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J Natl Cancer Inst. 2015 Jan 8;107(2). pii: dju382. doi: 10.1093/jnci/dju382. Print 2015 Feb.

Risk of merkel cell carcinoma after solid organ transplantation.

Author information

1
Cancer Prevention Institute of California, Fremont, CA (CAC); Department of Health Research and Policy, Stanford University School of Medicine and Stanford Cancer Institute, Palo Alto, CA (CAC); Division of Cancer Epidemiology and Genetics, National Cancer Institute, National Institutes of Health, Bethesda, MD (HAR, ZT, JFFJr, EAE); Department of Epidemiology, University of Iowa, Iowa City, IA (CFL); New Jersey State Cancer Registry, New Jersey Department of Health, Trenton, NJ (KSP); Colorado Central Cancer Registry, Colorado Department of Public Health and Environment, Denver, CO (JLF); University of Hawaii Cancer Center, Honolulu, HI (BYH); Program in Epidemiology, Fred Hutchinson Cancer Research Center, Seattle, WA (MMM); Department of Epidemiology, University of Washington, Seattle, WA (MMM). tina@cpic.org.
2
Cancer Prevention Institute of California, Fremont, CA (CAC); Department of Health Research and Policy, Stanford University School of Medicine and Stanford Cancer Institute, Palo Alto, CA (CAC); Division of Cancer Epidemiology and Genetics, National Cancer Institute, National Institutes of Health, Bethesda, MD (HAR, ZT, JFFJr, EAE); Department of Epidemiology, University of Iowa, Iowa City, IA (CFL); New Jersey State Cancer Registry, New Jersey Department of Health, Trenton, NJ (KSP); Colorado Central Cancer Registry, Colorado Department of Public Health and Environment, Denver, CO (JLF); University of Hawaii Cancer Center, Honolulu, HI (BYH); Program in Epidemiology, Fred Hutchinson Cancer Research Center, Seattle, WA (MMM); Department of Epidemiology, University of Washington, Seattle, WA (MMM).

Abstract

BACKGROUND:

Solid organ transplant recipients have elevated risks of virus-related cancers, in part because of long-term immunosuppression. Merkel cell carcinoma (MCC) is an aggressive skin cancer recently found to have a viral origin, but little is known regarding the occurrence of MCC after transplant.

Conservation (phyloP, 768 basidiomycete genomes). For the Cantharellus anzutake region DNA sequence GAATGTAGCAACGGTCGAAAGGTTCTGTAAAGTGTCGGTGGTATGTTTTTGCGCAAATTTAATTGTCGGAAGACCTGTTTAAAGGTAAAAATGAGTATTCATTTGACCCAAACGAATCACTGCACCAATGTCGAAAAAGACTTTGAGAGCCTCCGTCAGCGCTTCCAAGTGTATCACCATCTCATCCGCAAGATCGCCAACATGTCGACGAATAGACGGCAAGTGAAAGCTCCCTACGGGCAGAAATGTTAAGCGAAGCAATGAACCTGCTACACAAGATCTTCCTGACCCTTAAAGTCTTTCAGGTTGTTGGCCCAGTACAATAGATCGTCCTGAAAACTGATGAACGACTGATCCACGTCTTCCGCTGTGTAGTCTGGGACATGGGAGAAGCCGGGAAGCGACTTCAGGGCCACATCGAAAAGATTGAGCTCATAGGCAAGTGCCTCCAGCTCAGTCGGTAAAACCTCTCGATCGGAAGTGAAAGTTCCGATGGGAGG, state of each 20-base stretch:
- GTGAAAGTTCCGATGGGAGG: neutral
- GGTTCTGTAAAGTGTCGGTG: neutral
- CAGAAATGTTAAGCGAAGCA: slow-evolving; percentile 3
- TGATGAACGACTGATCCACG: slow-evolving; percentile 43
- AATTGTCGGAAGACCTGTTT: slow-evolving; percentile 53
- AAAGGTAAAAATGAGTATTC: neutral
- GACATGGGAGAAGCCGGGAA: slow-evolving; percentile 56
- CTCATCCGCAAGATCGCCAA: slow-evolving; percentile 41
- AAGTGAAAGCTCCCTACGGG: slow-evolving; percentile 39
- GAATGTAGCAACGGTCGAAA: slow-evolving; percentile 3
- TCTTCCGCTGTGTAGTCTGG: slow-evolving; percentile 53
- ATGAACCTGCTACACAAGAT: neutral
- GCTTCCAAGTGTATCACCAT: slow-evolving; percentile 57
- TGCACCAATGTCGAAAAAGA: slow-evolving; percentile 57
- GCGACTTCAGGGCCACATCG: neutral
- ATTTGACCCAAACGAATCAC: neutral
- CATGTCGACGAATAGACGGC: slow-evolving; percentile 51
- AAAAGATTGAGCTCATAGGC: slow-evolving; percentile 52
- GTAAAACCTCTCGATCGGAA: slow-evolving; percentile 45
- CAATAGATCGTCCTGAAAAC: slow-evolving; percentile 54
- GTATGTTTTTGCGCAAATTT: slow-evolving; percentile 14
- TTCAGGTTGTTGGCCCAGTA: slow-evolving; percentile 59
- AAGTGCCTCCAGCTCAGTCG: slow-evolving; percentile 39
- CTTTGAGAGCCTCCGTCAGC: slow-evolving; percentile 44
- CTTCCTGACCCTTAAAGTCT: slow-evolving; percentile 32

METHODS:

We linked the US Scientific Registry of Transplant Recipients with data from 15 population-based cancer registries to ascertain MCC occurrence among 189498 solid organ transplant recipients from 1987 to 2009. Risks for MCC following transplantation were compared with the general population using standardized incidence ratios, and Poisson regression was used to compare incidence rates according to key patient and transplant characteristics. All statistical tests were two-sided.

RESULTS:

After solid organ transplantation, overall risk of MCC was increased 23.8-fold (95% confidence interval = 19.6 to 28.7, n = 110). Adjusted risks were highest among older recipients, increased with time since transplantation, and varied by organ type (all P ≤ .007). Azathioprine, cyclosporine, and mTOR inhibitors given for maintenance immunosuppression increased risk, and non-Hispanic white recipients on cyclosporine and azathioprine experienced increasing MCC risk with lower latitude of residence (ie, higher ultraviolet radiation exposure, P = .012).

CONCLUSIONS:

MCC risk is sharply elevated after solid organ transplant, likely resulting from long-term immunosuppression. Immunosuppressive medications may act synergistically with ultraviolet radiation to increase risk.

PMID:
25575645
PMCID:
PMC4311175
DOI:
10.1093/jnci/dju382
[Indexed for MEDLINE]
Free PMC Article

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